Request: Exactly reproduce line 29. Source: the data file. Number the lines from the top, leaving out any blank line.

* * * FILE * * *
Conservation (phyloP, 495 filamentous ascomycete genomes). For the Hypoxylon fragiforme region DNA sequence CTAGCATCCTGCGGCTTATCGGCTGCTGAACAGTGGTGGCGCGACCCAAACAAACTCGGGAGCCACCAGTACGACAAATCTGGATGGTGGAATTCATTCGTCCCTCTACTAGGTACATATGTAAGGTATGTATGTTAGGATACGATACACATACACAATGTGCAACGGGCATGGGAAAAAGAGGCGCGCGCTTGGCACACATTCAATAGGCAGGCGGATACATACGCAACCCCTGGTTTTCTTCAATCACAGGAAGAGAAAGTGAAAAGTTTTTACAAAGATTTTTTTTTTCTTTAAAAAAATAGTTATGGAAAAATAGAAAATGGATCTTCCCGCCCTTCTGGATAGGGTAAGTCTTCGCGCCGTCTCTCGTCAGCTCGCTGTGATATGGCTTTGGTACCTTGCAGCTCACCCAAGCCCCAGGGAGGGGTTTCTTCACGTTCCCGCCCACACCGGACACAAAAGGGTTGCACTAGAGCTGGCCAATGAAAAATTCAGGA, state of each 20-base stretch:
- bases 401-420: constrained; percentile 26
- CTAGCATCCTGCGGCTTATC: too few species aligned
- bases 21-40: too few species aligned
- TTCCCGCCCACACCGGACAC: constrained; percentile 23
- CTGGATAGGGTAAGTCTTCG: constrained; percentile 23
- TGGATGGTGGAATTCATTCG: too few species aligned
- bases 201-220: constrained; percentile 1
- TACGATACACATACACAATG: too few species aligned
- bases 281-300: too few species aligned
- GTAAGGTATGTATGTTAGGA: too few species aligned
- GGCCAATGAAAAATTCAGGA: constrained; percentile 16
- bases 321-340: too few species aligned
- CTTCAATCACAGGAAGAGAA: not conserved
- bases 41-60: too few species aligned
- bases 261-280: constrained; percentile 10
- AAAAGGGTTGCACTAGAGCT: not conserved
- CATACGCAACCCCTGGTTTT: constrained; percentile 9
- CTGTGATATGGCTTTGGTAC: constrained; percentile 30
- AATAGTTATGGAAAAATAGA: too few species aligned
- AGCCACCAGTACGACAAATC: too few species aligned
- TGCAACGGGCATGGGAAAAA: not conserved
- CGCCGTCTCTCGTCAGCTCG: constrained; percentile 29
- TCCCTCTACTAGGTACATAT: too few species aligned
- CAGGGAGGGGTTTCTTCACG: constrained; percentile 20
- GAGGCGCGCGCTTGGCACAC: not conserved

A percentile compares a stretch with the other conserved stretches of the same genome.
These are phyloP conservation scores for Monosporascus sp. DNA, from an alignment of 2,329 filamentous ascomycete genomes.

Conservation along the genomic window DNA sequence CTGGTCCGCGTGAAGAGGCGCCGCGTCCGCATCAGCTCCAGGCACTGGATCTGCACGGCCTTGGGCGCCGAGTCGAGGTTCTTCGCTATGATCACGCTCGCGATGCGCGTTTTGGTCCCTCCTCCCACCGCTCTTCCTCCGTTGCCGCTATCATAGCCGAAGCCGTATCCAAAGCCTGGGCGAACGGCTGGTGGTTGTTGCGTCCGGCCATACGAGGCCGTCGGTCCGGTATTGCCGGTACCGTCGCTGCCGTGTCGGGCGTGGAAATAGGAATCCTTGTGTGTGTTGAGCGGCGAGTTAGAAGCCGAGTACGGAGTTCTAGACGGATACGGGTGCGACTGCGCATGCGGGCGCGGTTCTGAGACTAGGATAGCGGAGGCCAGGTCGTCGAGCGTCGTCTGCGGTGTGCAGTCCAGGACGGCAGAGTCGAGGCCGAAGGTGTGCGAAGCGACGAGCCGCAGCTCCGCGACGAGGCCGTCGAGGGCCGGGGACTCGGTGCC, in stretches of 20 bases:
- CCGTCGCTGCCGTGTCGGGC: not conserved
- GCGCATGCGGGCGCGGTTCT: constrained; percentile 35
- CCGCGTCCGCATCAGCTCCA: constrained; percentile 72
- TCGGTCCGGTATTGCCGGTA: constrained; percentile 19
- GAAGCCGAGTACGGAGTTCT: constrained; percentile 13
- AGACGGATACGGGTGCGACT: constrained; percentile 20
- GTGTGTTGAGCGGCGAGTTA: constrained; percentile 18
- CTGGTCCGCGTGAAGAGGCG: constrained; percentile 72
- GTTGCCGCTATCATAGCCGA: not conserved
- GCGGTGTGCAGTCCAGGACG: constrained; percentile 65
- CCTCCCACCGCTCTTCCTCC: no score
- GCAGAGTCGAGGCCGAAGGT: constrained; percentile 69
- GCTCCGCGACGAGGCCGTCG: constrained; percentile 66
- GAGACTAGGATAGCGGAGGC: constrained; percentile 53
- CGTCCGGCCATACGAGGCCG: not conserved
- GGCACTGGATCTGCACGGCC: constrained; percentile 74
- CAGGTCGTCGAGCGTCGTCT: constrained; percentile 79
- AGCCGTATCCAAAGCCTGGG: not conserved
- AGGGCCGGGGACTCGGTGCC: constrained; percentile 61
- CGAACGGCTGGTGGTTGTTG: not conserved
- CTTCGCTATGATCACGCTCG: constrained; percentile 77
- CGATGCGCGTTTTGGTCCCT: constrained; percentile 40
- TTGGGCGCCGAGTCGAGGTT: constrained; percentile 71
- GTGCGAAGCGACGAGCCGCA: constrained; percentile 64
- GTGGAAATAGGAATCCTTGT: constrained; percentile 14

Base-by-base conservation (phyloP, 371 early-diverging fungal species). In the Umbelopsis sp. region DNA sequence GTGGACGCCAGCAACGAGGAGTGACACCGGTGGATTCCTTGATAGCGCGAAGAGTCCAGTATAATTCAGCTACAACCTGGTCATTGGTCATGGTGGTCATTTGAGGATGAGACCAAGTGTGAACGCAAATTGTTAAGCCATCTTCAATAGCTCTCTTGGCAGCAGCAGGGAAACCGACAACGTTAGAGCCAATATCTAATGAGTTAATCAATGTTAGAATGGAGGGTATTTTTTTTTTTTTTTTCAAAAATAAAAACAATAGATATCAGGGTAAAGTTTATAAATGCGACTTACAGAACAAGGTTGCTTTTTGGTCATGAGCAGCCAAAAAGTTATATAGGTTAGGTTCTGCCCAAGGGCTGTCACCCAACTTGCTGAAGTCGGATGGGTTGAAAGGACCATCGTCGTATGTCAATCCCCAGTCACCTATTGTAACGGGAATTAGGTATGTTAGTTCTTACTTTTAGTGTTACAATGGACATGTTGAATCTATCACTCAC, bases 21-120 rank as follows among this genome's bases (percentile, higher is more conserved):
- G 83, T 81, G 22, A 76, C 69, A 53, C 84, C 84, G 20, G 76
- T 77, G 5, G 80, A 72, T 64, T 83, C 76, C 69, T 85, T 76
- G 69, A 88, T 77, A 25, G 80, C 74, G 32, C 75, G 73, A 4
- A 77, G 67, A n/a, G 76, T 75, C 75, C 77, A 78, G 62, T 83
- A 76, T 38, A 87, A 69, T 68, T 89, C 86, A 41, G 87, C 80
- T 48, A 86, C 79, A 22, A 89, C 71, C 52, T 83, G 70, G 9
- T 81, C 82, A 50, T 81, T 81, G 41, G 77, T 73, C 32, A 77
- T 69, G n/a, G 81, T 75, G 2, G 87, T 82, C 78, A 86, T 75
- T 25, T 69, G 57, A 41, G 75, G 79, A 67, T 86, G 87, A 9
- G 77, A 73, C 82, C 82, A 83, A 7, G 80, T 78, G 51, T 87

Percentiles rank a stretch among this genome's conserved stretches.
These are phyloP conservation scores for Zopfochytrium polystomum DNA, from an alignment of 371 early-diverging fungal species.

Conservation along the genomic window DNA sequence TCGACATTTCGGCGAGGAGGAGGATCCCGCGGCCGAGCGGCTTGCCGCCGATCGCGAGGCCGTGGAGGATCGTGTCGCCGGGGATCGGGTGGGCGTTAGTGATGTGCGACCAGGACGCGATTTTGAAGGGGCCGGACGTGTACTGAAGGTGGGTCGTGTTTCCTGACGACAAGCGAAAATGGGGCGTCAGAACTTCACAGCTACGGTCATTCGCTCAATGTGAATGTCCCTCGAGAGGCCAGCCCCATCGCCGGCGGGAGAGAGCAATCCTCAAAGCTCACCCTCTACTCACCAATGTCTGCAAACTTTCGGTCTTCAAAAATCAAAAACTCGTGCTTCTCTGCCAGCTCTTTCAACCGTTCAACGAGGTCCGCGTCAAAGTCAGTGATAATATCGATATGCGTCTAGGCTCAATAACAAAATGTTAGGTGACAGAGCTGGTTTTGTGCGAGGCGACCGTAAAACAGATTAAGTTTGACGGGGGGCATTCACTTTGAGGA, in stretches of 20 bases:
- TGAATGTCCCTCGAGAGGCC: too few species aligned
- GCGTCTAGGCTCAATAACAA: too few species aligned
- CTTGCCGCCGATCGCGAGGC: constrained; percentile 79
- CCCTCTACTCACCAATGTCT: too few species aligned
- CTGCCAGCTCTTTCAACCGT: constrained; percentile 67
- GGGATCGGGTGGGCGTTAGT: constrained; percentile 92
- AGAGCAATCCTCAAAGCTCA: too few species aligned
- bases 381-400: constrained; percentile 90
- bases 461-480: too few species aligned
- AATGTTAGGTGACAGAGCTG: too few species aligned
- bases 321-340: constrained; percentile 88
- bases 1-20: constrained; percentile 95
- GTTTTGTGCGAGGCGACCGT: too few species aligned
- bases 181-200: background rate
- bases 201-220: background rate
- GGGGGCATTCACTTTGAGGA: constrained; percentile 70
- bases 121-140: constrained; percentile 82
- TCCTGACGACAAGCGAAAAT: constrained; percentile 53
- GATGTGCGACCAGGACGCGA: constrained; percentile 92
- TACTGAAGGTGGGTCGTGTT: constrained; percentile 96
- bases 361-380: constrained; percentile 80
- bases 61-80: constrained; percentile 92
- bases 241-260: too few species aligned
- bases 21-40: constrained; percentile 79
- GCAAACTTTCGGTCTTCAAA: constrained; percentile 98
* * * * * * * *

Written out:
Conservation along the genomic window DNA sequence CTGGTCCGCGTGAAGAGGCGCCGCGTCCGCATCAGCTCCAGGCACTGGATCTGCACGGCCTTGGGCGCCGAGTCGAGGTTCTTCGCTATGATCACGCTCGCGATGCGCGTTTTGGTCCCTCCTCCCACCGCTCTTCCTCCGTTGCCGCTATCATAGCCGAAGCCGTATCCAAAGCCTGGGCGAACGGCTGGTGGTTGTTGCGTCCGGCCATACGAGGCCGTCGGTCCGGTATTGCCGGTACCGTCGCTGCCGTGTCGGGCGTGGAAATAGGAATCCTTGTGTGTGTTGAGCGGCGAGTTAGAAGCCGAGTACGGAGTTCTAGACGGATACGGGTGCGACTGCGCATGCGGGCGCGGTTCTGAGACTAGGATAGCGGAGGCCAGGTCGTCGAGCGTCGTCTGCGGTGTGCAGTCCAGGACGGCAGAGTCGAGGCCGAAGGTGTGCGAAGCGACGAGCCGCAGCTCCGCGACGAGGCCGTCGAGGGCCGGGGACTCGGTGCC, in stretches of 20 bases: